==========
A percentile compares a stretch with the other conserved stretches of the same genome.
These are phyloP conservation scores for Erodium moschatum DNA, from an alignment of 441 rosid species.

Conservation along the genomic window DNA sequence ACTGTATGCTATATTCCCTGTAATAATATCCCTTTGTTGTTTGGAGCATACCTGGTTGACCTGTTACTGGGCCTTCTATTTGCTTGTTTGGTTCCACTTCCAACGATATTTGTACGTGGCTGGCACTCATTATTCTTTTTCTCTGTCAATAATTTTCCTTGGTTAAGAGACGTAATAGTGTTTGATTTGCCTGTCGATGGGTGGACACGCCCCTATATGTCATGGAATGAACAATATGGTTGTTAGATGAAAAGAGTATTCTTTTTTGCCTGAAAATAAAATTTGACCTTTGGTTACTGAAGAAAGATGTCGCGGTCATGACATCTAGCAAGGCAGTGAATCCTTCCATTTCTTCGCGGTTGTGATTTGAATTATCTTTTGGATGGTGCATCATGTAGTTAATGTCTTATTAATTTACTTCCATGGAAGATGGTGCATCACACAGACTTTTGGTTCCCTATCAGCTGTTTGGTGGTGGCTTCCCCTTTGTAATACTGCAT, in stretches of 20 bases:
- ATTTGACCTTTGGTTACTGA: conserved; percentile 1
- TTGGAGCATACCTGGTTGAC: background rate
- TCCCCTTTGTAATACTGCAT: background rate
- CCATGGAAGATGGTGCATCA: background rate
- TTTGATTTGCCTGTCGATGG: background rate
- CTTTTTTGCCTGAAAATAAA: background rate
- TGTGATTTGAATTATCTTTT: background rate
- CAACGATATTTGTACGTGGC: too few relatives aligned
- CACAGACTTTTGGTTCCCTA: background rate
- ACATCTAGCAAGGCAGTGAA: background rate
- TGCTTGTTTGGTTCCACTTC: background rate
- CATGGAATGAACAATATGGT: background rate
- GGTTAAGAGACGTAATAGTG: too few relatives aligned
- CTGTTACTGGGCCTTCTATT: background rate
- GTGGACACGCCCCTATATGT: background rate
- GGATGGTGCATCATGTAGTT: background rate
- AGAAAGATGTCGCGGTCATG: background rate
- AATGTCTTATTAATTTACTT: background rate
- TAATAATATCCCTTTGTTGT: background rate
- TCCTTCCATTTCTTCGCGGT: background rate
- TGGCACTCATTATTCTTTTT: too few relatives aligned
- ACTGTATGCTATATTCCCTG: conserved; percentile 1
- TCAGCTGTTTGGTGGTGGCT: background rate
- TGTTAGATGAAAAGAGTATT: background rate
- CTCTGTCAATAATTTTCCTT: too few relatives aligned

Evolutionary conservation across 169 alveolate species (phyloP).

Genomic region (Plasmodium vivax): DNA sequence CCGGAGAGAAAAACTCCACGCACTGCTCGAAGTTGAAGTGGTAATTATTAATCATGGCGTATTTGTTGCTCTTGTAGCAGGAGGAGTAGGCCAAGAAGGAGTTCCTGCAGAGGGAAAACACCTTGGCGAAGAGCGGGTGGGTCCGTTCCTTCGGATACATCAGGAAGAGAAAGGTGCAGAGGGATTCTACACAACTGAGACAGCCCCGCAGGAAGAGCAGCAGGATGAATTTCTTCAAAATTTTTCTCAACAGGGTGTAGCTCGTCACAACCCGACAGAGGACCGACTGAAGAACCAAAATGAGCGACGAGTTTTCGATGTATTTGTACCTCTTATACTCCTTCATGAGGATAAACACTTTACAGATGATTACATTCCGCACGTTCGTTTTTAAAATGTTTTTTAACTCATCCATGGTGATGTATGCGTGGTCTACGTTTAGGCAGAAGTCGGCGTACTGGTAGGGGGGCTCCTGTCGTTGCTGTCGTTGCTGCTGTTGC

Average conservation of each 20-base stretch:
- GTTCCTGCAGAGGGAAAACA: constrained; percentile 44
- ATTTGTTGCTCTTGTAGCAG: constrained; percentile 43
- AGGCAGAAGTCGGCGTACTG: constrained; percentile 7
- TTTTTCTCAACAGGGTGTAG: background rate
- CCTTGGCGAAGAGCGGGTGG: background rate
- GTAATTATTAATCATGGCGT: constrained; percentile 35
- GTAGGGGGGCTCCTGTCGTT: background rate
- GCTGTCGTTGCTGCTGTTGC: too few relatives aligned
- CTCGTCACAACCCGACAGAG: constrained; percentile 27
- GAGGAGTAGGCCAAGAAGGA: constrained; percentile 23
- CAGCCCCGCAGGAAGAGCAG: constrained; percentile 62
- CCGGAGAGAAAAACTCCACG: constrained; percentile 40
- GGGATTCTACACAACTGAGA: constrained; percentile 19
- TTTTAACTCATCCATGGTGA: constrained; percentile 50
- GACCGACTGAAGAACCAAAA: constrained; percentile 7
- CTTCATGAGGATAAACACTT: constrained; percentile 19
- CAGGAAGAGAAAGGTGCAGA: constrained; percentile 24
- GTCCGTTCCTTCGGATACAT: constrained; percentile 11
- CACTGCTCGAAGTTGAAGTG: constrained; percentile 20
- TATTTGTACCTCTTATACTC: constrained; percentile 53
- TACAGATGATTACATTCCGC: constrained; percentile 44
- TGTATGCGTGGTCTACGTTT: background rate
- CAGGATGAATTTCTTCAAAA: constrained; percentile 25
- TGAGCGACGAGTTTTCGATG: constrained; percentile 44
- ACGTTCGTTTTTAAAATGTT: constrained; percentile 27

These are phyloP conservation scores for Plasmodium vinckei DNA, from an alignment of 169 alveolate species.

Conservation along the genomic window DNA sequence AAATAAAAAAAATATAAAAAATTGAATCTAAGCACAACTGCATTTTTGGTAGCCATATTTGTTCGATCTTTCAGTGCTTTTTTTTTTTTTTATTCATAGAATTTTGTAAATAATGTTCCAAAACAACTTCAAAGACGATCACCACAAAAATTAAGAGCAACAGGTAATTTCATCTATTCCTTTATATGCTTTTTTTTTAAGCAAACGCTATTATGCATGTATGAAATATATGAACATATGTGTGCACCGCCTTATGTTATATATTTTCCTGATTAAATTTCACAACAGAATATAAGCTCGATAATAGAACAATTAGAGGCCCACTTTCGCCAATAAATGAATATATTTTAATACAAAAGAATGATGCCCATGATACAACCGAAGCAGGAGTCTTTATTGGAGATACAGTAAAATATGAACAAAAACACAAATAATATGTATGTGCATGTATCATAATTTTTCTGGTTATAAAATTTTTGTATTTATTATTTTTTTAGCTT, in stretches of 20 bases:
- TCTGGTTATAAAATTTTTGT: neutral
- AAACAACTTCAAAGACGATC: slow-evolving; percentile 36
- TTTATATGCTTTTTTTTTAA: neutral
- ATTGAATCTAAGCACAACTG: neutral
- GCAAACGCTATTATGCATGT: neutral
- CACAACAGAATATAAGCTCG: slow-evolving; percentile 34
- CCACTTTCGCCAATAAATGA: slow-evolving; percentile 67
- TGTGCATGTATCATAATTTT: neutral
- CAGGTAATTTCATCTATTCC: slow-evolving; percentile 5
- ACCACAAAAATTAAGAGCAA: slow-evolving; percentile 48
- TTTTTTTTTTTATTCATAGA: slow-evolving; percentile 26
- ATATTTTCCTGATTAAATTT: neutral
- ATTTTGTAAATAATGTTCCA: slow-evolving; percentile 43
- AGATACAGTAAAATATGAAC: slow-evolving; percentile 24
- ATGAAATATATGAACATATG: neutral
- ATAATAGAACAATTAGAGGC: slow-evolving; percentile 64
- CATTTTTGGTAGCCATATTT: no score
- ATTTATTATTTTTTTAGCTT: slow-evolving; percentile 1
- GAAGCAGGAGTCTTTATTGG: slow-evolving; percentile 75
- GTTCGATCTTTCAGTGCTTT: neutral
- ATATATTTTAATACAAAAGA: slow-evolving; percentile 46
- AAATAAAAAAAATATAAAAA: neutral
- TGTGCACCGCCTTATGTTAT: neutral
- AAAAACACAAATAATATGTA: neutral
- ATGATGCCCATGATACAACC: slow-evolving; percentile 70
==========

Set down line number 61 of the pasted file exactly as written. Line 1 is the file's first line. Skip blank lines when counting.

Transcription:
- TTTATATGCTTTTTTTTTAA: neutral